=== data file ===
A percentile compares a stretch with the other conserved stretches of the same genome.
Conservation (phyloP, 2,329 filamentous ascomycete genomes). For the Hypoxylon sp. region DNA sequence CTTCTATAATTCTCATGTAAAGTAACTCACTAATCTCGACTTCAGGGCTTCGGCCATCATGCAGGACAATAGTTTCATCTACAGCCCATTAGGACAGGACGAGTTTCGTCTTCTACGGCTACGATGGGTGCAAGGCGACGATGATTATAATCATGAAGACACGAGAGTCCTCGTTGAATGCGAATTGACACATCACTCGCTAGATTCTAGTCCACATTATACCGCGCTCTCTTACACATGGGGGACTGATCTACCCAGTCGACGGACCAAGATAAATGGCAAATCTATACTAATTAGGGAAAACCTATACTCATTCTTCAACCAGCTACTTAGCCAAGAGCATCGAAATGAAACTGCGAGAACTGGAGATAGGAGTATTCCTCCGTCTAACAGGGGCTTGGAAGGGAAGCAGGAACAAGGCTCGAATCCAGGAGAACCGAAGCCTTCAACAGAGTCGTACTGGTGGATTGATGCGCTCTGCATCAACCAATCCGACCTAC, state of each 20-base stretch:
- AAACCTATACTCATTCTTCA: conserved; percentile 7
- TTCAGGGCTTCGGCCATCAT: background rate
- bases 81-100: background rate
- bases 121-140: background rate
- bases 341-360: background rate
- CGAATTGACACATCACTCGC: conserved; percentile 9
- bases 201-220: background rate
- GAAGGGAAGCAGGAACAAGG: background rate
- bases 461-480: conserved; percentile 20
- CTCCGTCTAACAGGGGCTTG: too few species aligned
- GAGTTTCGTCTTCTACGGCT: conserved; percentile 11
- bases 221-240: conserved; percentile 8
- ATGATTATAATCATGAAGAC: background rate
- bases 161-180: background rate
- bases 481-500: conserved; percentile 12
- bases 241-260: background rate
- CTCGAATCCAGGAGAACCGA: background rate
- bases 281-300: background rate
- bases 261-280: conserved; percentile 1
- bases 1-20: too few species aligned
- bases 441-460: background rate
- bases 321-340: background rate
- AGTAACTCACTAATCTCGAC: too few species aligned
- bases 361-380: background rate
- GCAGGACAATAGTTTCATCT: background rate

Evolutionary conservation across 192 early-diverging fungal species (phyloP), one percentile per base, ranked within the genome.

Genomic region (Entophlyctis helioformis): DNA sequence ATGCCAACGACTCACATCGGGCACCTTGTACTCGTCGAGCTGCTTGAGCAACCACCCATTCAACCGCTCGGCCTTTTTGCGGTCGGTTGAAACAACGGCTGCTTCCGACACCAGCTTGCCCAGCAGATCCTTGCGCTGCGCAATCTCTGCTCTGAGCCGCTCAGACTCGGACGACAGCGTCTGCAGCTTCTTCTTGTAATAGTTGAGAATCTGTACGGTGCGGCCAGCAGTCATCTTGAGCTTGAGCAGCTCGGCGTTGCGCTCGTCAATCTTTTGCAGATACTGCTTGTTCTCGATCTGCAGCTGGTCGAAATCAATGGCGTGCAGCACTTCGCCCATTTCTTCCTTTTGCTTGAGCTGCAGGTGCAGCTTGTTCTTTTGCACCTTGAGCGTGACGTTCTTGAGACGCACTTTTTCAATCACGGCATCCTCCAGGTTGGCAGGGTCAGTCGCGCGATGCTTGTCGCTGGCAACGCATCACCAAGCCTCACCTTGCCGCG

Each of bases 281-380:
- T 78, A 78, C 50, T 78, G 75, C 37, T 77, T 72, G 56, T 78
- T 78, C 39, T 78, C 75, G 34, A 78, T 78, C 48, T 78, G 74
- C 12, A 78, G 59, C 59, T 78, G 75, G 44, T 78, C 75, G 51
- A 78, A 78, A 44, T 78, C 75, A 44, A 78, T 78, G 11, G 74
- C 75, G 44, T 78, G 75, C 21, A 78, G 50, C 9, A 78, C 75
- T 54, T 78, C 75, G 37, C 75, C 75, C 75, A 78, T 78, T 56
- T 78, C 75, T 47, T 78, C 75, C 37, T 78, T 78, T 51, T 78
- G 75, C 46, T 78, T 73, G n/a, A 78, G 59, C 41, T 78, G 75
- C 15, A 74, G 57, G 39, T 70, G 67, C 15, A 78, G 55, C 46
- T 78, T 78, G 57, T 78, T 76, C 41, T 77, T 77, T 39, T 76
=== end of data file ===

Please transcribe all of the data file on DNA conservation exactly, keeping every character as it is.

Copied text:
A percentile compares a stretch with the other conserved stretches of the same genome.
Conservation (phyloP, 2,329 filamentous ascomycete genomes). For the Hypoxylon sp. region DNA sequence CTTCTATAATTCTCATGTAAAGTAACTCACTAATCTCGACTTCAGGGCTTCGGCCATCATGCAGGACAATAGTTTCATCTACAGCCCATTAGGACAGGACGAGTTTCGTCTTCTACGGCTACGATGGGTGCAAGGCGACGATGATTATAATCATGAAGACACGAGAGTCCTCGTTGAATGCGAATTGACACATCACTCGCTAGATTCTAGTCCACATTATACCGCGCTCTCTTACACATGGGGGACTGATCTACCCAGTCGACGGACCAAGATAAATGGCAAATCTATACTAATTAGGGAAAACCTATACTCATTCTTCAACCAGCTACTTAGCCAAGAGCATCGAAATGAAACTGCGAGAACTGGAGATAGGAGTATTCCTCCGTCTAACAGGGGCTTGGAAGGGAAGCAGGAACAAGGCTCGAATCCAGGAGAACCGAAGCCTTCAACAGAGTCGTACTGGTGGATTGATGCGCTCTGCATCAACCAATCCGACCTAC, state of each 20-base stretch:
- AAACCTATACTCATTCTTCA: conserved; percentile 7
- TTCAGGGCTTCGGCCATCAT: background rate
- bases 81-100: background rate
- bases 121-140: background rate
- bases 341-360: background rate
- CGAATTGACACATCACTCGC: conserved; percentile 9
- bases 201-220: background rate
- GAAGGGAAGCAGGAACAAGG: background rate
- bases 461-480: conserved; percentile 20
- CTCCGTCTAACAGGGGCTTG: too few species aligned
- GAGTTTCGTCTTCTACGGCT: conserved; percentile 11
- bases 221-240: conserved; percentile 8
- ATGATTATAATCATGAAGAC: background rate
- bases 161-180: background rate
- bases 481-500: conserved; percentile 12
- bases 241-260: background rate
- CTCGAATCCAGGAGAACCGA: background rate
- bases 281-300: background rate
- bases 261-280: conserved; percentile 1
- bases 1-20: too few species aligned
- bases 441-460: background rate
- bases 321-340: background rate
- AGTAACTCACTAATCTCGAC: too few species aligned
- bases 361-380: background rate
- GCAGGACAATAGTTTCATCT: background rate

Evolutionary conservation across 192 early-diverging fungal species (phyloP), one percentile per base, ranked within the genome.

Genomic region (Entophlyctis helioformis): DNA sequence ATGCCAACGACTCACATCGGGCACCTTGTACTCGTCGAGCTGCTTGAGCAACCACCCATTCAACCGCTCGGCCTTTTTGCGGTCGGTTGAAACAACGGCTGCTTCCGACACCAGCTTGCCCAGCAGATCCTTGCGCTGCGCAATCTCTGCTCTGAGCCGCTCAGACTCGGACGACAGCGTCTGCAGCTTCTTCTTGTAATAGTTGAGAATCTGTACGGTGCGGCCAGCAGTCATCTTGAGCTTGAGCAGCTCGGCGTTGCGCTCGTCAATCTTTTGCAGATACTGCTTGTTCTCGATCTGCAGCTGGTCGAAATCAATGGCGTGCAGCACTTCGCCCATTTCTTCCTTTTGCTTGAGCTGCAGGTGCAGCTTGTTCTTTTGCACCTTGAGCGTGACGTTCTTGAGACGCACTTTTTCAATCACGGCATCCTCCAGGTTGGCAGGGTCAGTCGCGCGATGCTTGTCGCTGGCAACGCATCACCAAGCCTCACCTTGCCGCG

Each of bases 281-380:
- T 78, A 78, C 50, T 78, G 75, C 37, T 77, T 72, G 56, T 78
- T 78, C 39, T 78, C 75, G 34, A 78, T 78, C 48, T 78, G 74
- C 12, A 78, G 59, C 59, T 78, G 75, G 44, T 78, C 75, G 51
- A 78, A 78, A 44, T 78, C 75, A 44, A 78, T 78, G 11, G 74
- C 75, G 44, T 78, G 75, C 21, A 78, G 50, C 9, A 78, C 75
- T 54, T 78, C 75, G 37, C 75, C 75, C 75, A 78, T 78, T 56
- T 78, C 75, T 47, T 78, C 75, C 37, T 78, T 78, T 51, T 78
- G 75, C 46, T 78, T 73, G n/a, A 78, G 59, C 41, T 78, G 75
- C 15, A 74, G 57, G 39, T 70, G 67, C 15, A 78, G 55, C 46
- T 78, T 78, G 57, T 78, T 76, C 41, T 77, T 77, T 39, T 76